The History of Leith

December 15, 2012

” Our Lady Kirk ” of Leith

South Leith Church, was, like the one at Restalrig,
dedicated to the Virgin Mary, who thus became the patron saint of the
community, and took the chief place in the town arms.
That is why in older days it was often called St. Mary’s,
and oftener still, ” Our Lady Kirk ” of Leith, as if it
had a very warm place in their hearts. And, indeed,
it might well have, for it gave them their great annual
holiday. A great time of rejoicing in all Catholic countries
to-day, as in days gone by, is the 15th of August,
when all make holiday because
” The blessed Virgin Marie’s feast,
Hath then his place and time,”
for on that day, according to Catholic belief, the Holy
Virgin was miraculously taken up into heaven, as depicted
in Rubens’s great picture at Antwerp.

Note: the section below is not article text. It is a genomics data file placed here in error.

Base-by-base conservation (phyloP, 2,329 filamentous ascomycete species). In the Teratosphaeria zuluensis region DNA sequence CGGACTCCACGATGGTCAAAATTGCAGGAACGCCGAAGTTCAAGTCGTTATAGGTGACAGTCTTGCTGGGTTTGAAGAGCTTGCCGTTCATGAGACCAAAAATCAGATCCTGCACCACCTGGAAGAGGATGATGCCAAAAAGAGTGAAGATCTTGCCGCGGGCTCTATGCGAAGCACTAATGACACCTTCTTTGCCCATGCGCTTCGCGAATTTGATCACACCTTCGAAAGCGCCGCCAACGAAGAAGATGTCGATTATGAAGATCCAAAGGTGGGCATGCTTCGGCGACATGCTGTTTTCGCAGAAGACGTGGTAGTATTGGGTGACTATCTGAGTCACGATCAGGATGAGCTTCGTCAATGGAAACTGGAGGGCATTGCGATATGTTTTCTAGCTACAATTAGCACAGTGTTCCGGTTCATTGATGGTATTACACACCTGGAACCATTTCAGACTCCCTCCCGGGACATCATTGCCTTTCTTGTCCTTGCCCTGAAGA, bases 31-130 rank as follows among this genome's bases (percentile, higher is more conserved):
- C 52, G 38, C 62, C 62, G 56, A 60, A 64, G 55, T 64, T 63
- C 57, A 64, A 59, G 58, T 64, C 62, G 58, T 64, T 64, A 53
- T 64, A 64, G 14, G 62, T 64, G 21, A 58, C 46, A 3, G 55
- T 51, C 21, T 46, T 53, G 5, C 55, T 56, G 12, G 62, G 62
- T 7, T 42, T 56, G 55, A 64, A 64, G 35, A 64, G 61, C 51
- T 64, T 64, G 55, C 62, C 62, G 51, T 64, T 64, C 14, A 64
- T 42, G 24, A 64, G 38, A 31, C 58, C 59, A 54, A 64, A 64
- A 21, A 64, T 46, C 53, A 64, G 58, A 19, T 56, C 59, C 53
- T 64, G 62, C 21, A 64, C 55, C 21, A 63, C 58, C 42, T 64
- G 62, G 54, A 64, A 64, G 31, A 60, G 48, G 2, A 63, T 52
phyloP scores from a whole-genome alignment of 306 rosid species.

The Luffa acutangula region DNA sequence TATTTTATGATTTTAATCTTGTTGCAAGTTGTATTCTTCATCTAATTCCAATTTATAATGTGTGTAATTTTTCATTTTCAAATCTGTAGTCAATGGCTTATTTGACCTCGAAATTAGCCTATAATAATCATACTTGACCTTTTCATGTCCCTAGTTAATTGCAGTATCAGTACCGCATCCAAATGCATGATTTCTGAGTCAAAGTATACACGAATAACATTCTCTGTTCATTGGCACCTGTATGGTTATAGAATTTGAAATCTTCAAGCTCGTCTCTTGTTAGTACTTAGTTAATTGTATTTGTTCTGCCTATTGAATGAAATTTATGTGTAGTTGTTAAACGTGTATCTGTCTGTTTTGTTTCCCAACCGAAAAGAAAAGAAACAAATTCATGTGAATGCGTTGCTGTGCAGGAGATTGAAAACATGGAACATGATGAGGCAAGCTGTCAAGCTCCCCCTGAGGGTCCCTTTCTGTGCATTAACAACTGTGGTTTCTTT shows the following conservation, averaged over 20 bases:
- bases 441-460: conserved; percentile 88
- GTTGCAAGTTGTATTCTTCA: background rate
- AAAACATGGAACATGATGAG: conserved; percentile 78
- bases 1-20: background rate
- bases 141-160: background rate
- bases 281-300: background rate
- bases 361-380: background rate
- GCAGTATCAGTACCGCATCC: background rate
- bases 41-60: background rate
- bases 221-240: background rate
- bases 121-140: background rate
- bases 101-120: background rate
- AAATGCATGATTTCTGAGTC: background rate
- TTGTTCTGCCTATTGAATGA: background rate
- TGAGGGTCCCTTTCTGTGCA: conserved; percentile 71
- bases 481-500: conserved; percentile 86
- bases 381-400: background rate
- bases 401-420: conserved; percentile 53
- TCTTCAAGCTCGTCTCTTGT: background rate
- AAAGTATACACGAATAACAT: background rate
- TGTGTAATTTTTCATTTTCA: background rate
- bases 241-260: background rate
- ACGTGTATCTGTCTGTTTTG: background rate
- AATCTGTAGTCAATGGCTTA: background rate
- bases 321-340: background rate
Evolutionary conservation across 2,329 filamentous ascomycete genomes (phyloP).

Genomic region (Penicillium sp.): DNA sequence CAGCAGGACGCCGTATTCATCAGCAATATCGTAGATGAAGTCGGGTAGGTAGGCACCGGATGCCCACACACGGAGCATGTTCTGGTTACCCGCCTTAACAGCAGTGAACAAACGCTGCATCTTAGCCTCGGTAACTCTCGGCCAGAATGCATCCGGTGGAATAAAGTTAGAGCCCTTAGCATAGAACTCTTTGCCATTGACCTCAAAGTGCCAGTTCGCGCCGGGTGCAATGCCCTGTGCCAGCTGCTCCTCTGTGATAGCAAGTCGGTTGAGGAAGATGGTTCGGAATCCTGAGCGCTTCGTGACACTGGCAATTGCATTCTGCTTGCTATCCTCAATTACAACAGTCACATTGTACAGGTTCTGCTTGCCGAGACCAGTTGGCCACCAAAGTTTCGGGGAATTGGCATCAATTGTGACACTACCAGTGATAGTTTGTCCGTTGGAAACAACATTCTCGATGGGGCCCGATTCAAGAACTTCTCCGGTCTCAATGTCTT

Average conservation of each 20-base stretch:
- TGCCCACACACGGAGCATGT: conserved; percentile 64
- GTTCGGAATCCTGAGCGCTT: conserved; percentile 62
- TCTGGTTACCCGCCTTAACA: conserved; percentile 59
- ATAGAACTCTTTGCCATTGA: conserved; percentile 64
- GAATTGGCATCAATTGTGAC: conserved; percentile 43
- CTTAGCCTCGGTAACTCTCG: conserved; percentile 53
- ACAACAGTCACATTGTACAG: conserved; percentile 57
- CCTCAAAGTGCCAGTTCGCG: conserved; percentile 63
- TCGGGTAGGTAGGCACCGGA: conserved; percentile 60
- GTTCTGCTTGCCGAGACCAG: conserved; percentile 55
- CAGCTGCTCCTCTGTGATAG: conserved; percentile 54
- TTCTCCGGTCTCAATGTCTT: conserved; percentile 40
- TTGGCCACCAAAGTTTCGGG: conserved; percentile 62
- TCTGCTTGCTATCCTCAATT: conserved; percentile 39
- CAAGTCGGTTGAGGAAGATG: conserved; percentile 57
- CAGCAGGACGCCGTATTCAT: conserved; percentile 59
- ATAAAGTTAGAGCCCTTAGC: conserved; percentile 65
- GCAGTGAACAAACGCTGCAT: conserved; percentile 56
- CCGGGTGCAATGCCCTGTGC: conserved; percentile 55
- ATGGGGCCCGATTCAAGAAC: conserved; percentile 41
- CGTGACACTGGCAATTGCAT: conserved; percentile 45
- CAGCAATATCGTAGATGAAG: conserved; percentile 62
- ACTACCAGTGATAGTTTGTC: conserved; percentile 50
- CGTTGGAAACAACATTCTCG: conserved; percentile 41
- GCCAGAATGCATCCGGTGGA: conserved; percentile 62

But our old Catholic forbears in pre-Reformation
Leith had a double cause for rejoicing on that day.
The 15th of August was hot only the Festival of the
Virgin, but also the feast day of their patron saint.
Are not the town arms to-day a quaint old-world galley,
in which the Virgin sits enthroned under a canopy with
the Holy Child ? As in Edinburgh on St. Giles’ Day,
all the trade guilds in the town, headed by the priests
of St. Mary’s, went in procession, bearing the image of
the Virgin decked in jewels and costly raiment before
them. All the members of the family who worked elsewhere
endeavoured to pass the day among their own
people, with whom they spent a joyful evening over
pancakes and other dainties, telling ” geists,” or stories,
round the family hearth.
Strange as it may seem, we have no record as to
who were the founders of St. Mary’s Church, nor do we
know exactly the date of its erection ; but jaeither is
difficult to guess. We have seen how the good folk of
Leith, shut out from being merchants, became mariners
and shipowners, like Sir Andrew Wood and the Bartons,
bringing much wealth to the town. Under the peaceful
and ordered government of James IV., and the encouragement
he gave to Leith sailormen and shipping, the
town advanced rapidly in wealth, and was more prosperous
during his reign than at any succeeding period

source-The Story of Leith

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